The twin moons cast their dual shadows across the deck of the observation lounge.

The gathered waited in anticipation for the weekly event to occur, longing to see the moons appear to cross each other’s path on their respective orbits around Gelia.

The invited also looked on, sat in their luxurious thrones on the reserved observation platform, high above where the gathered stood and with a much clearer view.

“On this cycle, the larger moon, Da, is to pass in front of the smaller moon, Du, so for just under a quarter of a section only one moon will be visible. We will all only have one shadow to observe. Usually the larger moon passes behind the smaller one, and with the differing intensities of light we still see a double-light shadow. This week, we will have only one shadow to observe, and it is this that makes this event so special.” DragonoidEight announced to those spectators who wanted to listen.

“Why is that so special?” Comnor moaned to his father who listened to the robotic dragon intently. “It’s just a shadow.”

DragonoidEight looked at Comnor with ferocious intent. “It is more than just a shadow.” Sparks flickered from out of the dragon’s eyes. The robot stopped moving and slumped forward briefly before reactivating. “Apologies. Restart complete.”

Comnor huddled closer to his father, who pressed a red button in the arm of his throne. A blue light appeared above the arm, which then morphed into a woman’s face.

“Sarven? Is there a problem?” the image of the face said, with a concerned expression.

“Only a slight one, Sarta. This dragonoid momentarily malfunctioned. There was a definite feeling of emotion behind its words. And it was directed towards Comnor.”

“Comnor?” Sarta said gently, and the boy moved into his mother’s view. “Don’t worry about these dragonoids. Their android frames take control if the creature within ever tries to stir. They may snap from time to time, but they will not bite and they cannot hurt. Just listen to the tales they tell. They’ll soon be gone. They never remain present during the crossovers.”

“I’m OK, Moma. I only asked why the shadow was special when it turned on me.”

“Comnor, a single shadow is special because it’s a magical shadow. We only get to see them once every revolution, and our ancestors recalled great events occurring during the time of the single shadow. All in the space of a quarter of a section, they wrote, the world changed. So sit back, and look out for the shadow when the crossover is taking place. If the dragonoids fail again, I will recall them back to their chamber. Don’t worry!”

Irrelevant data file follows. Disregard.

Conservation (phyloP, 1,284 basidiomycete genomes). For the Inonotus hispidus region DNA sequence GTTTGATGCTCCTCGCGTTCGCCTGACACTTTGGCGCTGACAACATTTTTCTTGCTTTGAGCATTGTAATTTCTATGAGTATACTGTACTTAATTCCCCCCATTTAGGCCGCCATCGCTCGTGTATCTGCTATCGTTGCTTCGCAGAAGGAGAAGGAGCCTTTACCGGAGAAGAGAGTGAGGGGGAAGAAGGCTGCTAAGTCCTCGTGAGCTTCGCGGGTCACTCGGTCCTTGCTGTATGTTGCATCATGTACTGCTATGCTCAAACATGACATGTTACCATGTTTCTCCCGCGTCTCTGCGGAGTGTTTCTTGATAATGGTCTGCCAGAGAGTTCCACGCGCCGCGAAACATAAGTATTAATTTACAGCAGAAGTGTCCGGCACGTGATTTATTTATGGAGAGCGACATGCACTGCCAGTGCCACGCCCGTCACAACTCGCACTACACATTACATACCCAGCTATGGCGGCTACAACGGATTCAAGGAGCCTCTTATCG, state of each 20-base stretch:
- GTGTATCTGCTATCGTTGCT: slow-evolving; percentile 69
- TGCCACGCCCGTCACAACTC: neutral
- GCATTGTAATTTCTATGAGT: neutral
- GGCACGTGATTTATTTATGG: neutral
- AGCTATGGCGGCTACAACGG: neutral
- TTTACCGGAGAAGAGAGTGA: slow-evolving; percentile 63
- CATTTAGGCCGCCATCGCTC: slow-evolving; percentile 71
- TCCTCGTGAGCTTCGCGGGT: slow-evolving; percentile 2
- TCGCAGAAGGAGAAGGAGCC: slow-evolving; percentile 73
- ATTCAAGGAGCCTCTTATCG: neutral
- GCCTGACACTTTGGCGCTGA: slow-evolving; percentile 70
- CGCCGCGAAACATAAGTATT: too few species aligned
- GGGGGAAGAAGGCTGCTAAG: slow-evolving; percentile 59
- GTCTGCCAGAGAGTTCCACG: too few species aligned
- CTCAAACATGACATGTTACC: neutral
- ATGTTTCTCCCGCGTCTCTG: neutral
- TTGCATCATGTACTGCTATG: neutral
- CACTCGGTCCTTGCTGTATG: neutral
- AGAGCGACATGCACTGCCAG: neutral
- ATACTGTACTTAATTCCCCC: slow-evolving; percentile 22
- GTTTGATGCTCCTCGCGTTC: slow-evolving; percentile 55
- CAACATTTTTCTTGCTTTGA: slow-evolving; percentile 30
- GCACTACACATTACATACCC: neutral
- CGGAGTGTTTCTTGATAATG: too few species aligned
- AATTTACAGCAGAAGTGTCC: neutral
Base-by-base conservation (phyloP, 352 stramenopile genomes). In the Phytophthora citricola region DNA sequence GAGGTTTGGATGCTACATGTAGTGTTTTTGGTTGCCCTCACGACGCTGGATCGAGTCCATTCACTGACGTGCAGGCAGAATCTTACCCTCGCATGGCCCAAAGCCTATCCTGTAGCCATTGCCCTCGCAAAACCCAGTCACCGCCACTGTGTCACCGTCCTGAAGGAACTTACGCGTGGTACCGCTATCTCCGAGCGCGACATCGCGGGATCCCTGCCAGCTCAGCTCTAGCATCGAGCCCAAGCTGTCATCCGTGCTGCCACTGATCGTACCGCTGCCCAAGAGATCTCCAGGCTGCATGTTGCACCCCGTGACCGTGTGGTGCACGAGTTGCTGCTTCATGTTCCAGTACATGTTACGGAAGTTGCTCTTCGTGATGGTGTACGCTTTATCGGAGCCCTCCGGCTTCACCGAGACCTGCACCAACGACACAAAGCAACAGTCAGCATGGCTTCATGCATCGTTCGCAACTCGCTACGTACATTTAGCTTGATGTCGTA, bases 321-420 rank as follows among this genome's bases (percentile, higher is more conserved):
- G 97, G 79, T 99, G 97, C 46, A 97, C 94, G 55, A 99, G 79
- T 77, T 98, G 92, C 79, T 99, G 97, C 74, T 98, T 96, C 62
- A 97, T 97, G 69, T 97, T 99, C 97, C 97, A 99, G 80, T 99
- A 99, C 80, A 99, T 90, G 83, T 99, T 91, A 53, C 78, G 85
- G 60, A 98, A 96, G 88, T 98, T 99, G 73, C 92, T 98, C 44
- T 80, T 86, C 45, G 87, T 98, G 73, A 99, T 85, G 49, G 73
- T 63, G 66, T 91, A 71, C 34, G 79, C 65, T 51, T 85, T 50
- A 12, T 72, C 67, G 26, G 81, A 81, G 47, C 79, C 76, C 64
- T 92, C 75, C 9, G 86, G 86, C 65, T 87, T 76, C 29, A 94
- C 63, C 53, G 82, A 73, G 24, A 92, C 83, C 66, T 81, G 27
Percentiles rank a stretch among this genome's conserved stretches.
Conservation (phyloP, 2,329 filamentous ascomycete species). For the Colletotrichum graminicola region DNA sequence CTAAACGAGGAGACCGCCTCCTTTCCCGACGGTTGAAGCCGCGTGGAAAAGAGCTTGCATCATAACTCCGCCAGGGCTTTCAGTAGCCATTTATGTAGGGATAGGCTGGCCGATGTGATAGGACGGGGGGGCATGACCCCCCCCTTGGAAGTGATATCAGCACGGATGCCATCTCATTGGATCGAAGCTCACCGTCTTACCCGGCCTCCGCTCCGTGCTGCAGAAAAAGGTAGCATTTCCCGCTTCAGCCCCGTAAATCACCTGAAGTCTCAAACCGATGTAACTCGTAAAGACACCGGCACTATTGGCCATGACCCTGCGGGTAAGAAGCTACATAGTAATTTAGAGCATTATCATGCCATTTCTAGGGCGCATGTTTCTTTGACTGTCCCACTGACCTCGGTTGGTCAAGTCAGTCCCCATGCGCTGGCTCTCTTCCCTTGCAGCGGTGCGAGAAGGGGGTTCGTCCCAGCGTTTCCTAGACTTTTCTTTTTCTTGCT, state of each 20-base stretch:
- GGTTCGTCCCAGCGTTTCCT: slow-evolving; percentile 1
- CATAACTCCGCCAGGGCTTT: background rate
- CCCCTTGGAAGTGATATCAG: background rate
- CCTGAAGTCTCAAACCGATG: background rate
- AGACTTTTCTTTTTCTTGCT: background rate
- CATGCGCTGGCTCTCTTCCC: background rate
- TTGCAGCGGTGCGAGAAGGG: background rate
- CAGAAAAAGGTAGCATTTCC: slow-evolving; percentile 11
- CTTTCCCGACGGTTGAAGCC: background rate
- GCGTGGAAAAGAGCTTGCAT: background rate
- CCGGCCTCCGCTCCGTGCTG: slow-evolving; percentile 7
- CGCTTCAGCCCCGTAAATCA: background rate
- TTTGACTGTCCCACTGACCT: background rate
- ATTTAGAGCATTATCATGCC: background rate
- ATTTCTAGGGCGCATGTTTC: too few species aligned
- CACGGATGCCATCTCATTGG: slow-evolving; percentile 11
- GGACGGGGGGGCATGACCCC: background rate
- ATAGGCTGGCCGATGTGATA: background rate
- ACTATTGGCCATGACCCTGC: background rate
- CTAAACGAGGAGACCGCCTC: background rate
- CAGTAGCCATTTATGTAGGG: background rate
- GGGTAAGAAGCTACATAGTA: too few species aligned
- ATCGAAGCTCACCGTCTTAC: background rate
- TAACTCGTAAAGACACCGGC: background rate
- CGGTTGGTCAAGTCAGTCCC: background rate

The blue light blinked out and Comnor looked at his father once again. “Pompa, will the world change in this quarter of a section?”

Sarven smiled. “If it will, it will be a very slight change. Most of our technological changes have happened, and there is nothing on the horizon which will change that so suddenly. Here, sit back and watch – the moons are about to cross.”

Comnor looked on in awe as he watched the large moon appear to swallow the smaller one. He noticed the lights in the observation platform dim, and then flicker out completely. He saw the shadows from the frames of the large glass windows merge into one as they stretched across the floor where the gathered stood below. He heard the whirring of machinery; beeping; clanking; creaking; groaning; cracking. He watched as one by one the metallic bodies of the dragonoinds fell to the floor on the reserved observation platform, and the dragons within them stretch their wings as they escaped from their technological prisons. He watched as they smashed their way through the glass window, and escape into the world outside. And he noticed other groups of dragons joining from all of the other observation decks.

“Pompa? Are the dragons free now? Is that what they meant by the shadow being special?”

Sarven didn’t answer as he pressed the red button once again, this time without a response. He noted that all of their technology had become inactive in the space of a quarter of a section, and he realised the dragons had used this moment to orchestrate their co-ordinated escape.

This is a slightly longer version to a story I have submitted for a Science Fiction / Fantasy writing competition over on WattPad.

9 thoughts

    1. I wasn’t sure I’d manage it without cutting a huge chunk out of the story, Chris, but in the end it seemed OK. I prefer the longer version, however.
      As for the pic, I tried to make it look as early sci-fi as I could in a very short time. I was also limited by the dragon!

      Liked by 1 person

    1. Hehehe… yes, indeed. It’s a ‘pre-built’ dragon that I haven’t worked out how to amend the features on yet. I think the teeth push it over the line just a bit! 🐲

      Liked by 1 person

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